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  • Writer's pictureCaio "Hueman" Barreto

Light Attack: Low and Slow over DCS World

Updated: Jun 12

If you've played DCS for long enough, you're likely familiar with the usual air-to-ground gameplay loop: Find target areas on map, write down coordinates, punch coordinates into appropriate weapon or targeting pod, rinse and repeat.



There is absolutely nothing wrong with this - and learning how to manage your aircraft's systems to the point of becoming an utterly efficient TGP wizard raining down GBUs from above is a satisfying achievement. But, as with any single activity, doing it over and over again can get stale after a while. It's perhaps no surprise, then, that Cold War-era modules (and servers to play them on) have been more popular than ever - aircraft where, by and large, radar and advanced sensors take a backseat to the Mk. 1 Mod 0 Eyeball's central stage presence. There is, however, a subset of DCS World modules which takes this even further: Light attack aircraft. In DCS World, this group is mostly represented by jet trainers with attack capability, such as the MB 339, L-39ZA and C-101. But two mods you can try for free stand out: The OV-10 Bronco by SplitAir, and the A-29B Super Tucano by Luiz Renault.

While both of these aircraft are propeller-driven, and often get mistaken by casual viewers for aircraft of WWII vintage, don't let their looks deceive you: They are both purpose-built ground attack aircraft, able to carry copious amounts of ordnance for their size. They offer the hands-on flight experience of a warbird with the instruments, navigation and weapon systems of modern aircraft. They both also have large canopies with great all-around visibility, a great asset when flying at treetop level, looking for targets while constantly rolling and pulling turns to evade ground fire. There's something else to flying in DCS when suddenly every 23mm AA gun is a very real threat.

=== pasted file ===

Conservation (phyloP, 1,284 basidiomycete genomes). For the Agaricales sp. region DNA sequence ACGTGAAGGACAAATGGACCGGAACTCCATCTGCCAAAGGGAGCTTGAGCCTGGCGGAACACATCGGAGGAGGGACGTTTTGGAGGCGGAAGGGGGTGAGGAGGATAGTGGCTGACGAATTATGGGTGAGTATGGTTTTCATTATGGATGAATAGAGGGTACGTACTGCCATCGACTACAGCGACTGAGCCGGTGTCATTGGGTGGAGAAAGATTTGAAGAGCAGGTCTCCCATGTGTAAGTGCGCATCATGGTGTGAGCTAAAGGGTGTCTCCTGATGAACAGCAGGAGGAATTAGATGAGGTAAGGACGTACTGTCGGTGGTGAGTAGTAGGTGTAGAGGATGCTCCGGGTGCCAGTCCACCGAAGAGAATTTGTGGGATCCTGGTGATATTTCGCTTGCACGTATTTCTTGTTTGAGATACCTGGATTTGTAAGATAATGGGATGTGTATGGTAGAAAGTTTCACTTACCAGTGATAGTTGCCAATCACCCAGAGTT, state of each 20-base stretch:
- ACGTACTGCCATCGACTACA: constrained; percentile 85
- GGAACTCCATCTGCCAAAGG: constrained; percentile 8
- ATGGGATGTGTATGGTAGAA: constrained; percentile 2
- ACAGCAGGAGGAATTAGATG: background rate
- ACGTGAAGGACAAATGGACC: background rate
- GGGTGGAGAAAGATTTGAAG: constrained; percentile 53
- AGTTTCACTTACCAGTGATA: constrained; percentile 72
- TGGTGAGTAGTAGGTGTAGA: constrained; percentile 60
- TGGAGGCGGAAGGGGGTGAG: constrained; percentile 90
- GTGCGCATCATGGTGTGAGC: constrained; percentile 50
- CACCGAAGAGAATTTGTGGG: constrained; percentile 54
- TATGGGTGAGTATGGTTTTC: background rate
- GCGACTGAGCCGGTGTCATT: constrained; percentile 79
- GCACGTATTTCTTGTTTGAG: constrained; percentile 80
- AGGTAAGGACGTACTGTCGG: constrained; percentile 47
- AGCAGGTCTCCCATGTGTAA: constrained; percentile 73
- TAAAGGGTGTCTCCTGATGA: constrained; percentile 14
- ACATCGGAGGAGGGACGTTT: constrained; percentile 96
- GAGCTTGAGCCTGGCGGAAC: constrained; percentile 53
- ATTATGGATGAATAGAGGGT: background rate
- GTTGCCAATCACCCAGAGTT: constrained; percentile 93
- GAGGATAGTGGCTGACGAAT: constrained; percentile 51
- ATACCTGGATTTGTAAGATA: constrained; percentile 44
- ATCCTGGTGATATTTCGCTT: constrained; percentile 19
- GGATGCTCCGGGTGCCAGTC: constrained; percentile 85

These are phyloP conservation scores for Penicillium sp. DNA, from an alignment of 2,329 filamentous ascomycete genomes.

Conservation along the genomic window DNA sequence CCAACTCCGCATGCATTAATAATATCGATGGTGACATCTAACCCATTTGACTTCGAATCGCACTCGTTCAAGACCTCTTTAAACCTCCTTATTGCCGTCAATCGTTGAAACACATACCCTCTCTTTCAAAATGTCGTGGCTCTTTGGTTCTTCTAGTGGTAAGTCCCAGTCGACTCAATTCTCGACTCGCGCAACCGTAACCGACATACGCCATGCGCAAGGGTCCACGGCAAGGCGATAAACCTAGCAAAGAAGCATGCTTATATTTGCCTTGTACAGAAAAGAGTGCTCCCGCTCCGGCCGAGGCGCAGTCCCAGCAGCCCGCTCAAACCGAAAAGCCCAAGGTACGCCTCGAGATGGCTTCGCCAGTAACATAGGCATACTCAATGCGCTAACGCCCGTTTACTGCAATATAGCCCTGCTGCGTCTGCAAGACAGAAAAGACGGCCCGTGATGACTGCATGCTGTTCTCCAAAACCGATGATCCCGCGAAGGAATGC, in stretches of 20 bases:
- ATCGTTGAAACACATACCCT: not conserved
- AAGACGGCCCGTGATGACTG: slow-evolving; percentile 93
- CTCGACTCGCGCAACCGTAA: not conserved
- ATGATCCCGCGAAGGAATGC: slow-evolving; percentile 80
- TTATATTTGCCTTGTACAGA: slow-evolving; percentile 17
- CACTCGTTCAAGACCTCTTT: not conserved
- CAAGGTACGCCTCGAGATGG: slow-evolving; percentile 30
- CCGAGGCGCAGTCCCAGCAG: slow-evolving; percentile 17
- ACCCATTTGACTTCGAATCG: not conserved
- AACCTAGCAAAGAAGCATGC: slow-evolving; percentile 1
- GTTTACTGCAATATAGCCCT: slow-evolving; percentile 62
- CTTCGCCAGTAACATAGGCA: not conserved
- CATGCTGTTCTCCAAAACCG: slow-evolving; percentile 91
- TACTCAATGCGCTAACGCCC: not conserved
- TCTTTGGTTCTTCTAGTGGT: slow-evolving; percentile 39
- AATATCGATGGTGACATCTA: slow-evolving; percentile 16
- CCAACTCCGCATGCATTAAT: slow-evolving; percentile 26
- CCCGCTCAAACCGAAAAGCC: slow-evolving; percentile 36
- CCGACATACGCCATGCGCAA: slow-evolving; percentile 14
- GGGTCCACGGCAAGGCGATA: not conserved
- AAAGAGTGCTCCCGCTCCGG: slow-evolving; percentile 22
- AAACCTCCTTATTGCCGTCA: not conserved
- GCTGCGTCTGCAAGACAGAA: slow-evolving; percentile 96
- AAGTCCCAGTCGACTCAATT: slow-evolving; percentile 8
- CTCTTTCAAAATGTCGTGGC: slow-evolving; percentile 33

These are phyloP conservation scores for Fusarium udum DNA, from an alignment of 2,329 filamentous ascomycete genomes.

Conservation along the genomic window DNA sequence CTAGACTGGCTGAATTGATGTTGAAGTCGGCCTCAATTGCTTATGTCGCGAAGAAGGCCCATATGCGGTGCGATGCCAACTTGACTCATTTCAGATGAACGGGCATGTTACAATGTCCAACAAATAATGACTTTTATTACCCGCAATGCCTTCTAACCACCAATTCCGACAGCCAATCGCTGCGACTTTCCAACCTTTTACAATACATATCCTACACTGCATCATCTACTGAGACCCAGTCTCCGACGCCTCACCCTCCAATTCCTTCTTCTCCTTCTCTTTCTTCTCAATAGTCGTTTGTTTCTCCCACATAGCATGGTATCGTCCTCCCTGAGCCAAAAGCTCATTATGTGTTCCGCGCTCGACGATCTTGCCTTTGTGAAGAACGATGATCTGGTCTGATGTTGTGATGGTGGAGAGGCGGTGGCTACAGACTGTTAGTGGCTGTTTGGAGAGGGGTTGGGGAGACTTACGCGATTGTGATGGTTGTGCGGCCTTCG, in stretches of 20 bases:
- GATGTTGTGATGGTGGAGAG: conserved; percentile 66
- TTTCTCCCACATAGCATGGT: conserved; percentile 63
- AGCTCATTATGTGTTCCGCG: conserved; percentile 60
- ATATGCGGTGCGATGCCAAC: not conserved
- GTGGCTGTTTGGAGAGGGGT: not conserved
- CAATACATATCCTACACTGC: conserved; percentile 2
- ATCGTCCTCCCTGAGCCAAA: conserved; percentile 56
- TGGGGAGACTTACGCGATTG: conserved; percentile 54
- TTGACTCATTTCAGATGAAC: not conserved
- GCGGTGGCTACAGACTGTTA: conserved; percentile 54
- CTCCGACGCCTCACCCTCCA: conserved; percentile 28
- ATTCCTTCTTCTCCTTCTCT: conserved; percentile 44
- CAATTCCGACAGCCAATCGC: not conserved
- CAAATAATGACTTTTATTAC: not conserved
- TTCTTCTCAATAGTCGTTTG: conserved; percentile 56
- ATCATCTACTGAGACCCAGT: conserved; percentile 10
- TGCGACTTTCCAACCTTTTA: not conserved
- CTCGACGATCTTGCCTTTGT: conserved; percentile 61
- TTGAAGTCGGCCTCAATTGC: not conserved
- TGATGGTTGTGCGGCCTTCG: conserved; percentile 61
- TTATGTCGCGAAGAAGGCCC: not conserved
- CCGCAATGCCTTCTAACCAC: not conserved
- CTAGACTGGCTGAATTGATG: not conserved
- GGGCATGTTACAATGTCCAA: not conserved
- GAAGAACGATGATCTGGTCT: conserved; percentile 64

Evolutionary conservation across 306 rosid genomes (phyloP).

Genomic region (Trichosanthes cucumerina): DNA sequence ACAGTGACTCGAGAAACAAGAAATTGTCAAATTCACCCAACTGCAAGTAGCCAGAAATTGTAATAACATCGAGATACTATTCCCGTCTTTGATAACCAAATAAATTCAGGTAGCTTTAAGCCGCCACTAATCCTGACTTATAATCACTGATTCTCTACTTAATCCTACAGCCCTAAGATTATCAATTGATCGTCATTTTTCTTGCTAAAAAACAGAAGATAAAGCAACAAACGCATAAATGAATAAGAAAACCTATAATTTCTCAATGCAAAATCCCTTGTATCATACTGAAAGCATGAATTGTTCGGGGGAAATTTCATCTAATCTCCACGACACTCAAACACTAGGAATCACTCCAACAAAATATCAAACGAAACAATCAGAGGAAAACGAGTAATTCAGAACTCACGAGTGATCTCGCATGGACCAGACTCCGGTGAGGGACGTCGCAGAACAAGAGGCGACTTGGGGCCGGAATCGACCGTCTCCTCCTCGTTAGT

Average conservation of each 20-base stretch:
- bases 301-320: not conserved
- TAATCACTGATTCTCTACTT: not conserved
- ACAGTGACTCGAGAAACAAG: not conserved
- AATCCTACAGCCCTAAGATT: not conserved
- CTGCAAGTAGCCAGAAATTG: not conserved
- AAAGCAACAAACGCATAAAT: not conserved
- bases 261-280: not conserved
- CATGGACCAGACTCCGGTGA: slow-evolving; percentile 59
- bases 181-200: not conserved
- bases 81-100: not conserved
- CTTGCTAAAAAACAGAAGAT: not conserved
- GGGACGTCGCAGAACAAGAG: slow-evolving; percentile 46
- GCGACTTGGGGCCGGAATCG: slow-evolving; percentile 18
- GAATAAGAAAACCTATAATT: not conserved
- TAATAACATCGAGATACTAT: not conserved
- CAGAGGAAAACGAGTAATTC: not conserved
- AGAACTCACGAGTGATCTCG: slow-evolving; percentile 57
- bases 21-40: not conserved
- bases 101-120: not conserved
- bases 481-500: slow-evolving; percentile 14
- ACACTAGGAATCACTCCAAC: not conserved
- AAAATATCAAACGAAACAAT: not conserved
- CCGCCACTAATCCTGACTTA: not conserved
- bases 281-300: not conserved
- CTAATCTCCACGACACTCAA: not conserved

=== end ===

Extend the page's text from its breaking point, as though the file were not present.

But flying these slower airframes isn't all about handicapping yourself - you do get a whole new set of capabilities from these unique aircraft. For instance, they can easily be operated from most in-game helicopter FARPs as long as there is a road or sufficiently large, level open field next to it. Their slow speed maneuverability also makes them excellent helicopter hunters.

Their ability to loiter over target areas and take a closer look also makes them great for spotting targets for other players in their fast jets - a role which the Bronco is particularly well suited for. OV-10 AFACs (as well as their colleagues in aircraft such as Bird Dogs and Mohawks) were an integral part of the Vietnam air war, marking targets with smoke rockets and coordinating strike fighter attacks, a role which I see as criminally underrepresented in DCS - and if you think playing AFAC would be boring, the first burst of ZU-23 fire you have to dodge as you roll in for a mark is sure to convince you otherwise.

If Vietnam-era aircraft aren't your thing, the A-29 offers all the amenities you'd expect in a modern 4th generation fighter. MFDs, HUD, NVGs - despite the mod in its current implementation having a simplified flight model (SFM), with its associated quirks, it does have fully functional custom avionics, and is an absolute blast to fly. It should give you a taste of what's to come once RAZBAM releases their official A-29 module - an easy to fly, nimble little turboprop with modern avionics and weapons.


If you're looking for something new in your DCS World experience, and the idea of cutting grass with your propellers while dodging red 23mm tracers entices you, I'd encourage you to try these lighter machines out. I know I've had some of the best fun in a while with them.

 
About the Writer

An incurable aviation fanatic since childhood, fascinated by the design and history of practically anything that flies. A long-time fan of flight games, he currently studies aeronautical engineering and pursues his hobbies of drawing, writing and flight simulation on his spare time. See Staff Profile.

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